Nurses with higher levels of hopefulness are more likely to report feeling confident and competent in their ability to care for dying children and their families. Researchers at The Children's Hospital of Philadelphia, reporting on a survey of hundreds of pediatric nurses, said that nurses who were more confident about their skills also were more likely to have received education in palliative care--the practice of providing high-quality, responsive care to patients with a life-threatening illness.
The study appears in the January issue of Pediatrics.
"Very few researchers have analyzed whether healthcare providers' underlying beliefs and feelings are associated with their ability to care for dying children and their families," said study authors Chris Feudtner, M.D., Ph.D., M.P.H.; and Gina Santucci, M.S.N., of The Children's Hospital of Philadelphia. "This study may help educators develop programs to help nurses and other healthcare providers to address difficult situations."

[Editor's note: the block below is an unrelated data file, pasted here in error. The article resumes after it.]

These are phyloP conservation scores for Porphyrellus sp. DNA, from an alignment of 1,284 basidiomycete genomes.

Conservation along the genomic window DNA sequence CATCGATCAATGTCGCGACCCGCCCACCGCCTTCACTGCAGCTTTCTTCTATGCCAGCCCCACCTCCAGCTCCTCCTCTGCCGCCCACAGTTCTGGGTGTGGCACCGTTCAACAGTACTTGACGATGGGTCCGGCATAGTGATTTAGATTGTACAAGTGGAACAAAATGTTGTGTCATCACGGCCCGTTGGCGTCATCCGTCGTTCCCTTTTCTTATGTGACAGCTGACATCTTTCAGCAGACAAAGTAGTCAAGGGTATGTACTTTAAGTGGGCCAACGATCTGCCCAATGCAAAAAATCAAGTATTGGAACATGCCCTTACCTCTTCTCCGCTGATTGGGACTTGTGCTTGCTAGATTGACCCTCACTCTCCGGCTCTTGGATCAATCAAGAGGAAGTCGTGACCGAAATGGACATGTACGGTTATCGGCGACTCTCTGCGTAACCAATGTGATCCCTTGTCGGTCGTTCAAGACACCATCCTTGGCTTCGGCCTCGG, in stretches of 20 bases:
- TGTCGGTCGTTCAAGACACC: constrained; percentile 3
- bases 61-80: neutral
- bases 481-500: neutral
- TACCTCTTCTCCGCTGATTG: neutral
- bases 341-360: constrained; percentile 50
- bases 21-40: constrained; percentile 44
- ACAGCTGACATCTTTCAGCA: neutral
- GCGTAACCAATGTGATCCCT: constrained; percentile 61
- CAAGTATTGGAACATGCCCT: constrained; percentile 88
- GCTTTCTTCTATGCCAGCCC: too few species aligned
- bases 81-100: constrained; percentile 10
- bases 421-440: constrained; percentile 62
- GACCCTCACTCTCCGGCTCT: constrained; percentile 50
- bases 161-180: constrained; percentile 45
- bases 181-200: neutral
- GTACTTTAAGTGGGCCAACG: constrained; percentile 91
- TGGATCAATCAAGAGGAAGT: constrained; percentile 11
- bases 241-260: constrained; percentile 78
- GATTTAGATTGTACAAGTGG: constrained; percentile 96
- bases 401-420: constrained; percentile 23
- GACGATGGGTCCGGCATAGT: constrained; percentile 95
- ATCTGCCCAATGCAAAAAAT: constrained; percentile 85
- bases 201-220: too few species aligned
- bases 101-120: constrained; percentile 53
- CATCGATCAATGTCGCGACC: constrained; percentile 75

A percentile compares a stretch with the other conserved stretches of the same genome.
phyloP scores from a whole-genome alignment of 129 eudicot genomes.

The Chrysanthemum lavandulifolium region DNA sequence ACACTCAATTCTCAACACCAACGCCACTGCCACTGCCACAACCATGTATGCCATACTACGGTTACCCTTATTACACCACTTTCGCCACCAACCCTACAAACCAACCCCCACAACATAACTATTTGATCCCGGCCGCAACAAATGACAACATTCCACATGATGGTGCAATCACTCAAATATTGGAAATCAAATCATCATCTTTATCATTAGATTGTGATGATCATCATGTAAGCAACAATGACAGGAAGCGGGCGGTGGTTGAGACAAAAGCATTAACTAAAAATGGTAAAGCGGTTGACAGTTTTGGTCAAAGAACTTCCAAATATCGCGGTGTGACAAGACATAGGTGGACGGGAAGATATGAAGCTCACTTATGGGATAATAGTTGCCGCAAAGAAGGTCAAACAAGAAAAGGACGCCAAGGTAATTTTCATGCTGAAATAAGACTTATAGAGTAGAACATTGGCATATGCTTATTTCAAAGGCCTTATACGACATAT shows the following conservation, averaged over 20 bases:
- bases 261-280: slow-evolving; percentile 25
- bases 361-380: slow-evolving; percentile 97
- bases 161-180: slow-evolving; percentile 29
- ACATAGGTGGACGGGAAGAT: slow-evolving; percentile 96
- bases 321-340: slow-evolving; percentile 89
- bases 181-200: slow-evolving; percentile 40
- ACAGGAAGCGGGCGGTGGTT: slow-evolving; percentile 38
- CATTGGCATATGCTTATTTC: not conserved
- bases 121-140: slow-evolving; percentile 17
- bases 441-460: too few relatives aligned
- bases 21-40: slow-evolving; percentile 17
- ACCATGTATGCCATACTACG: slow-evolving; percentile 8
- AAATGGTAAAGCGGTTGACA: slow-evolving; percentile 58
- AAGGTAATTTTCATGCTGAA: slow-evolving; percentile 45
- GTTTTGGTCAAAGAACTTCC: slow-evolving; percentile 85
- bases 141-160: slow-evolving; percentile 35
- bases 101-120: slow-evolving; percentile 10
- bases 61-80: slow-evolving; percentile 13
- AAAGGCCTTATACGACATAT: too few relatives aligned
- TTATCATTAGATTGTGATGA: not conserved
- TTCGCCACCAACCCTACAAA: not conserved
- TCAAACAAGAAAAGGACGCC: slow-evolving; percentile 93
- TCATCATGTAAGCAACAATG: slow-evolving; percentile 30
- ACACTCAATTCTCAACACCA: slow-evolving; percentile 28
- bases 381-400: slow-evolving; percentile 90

A pediatrician and a nurse, respectively, Dr. Feudtner and Ms. Santucci are experts on pediatric palliative care and members of the Hospital's Pediatric Advanced Care Team, which provides palliative, end-of-life and bereavement services.
The study team analyzed responses from 410 pediatric nurses at Children's Hospital in spring 2005 with a web-based, written survey. The survey asked the nurses whether they were comfortable working with dying children and their families and inquired about their knowledge, attitudes, practices and experiences regarding aspects of palliative and end-of-life care. The team also used questions from a standardized measuring tool called the Adult Dispositional Hope Scale.
The Hope Scale measures attitudes about goal-setting and problem-solving, asking people whether they agree with statements such as, "I meet the goals I set for myself," "I can think of many ways to get out of a jam," and "I can think of many wa
Contact: John Ascenzi
Children's Hospital of Philadelphia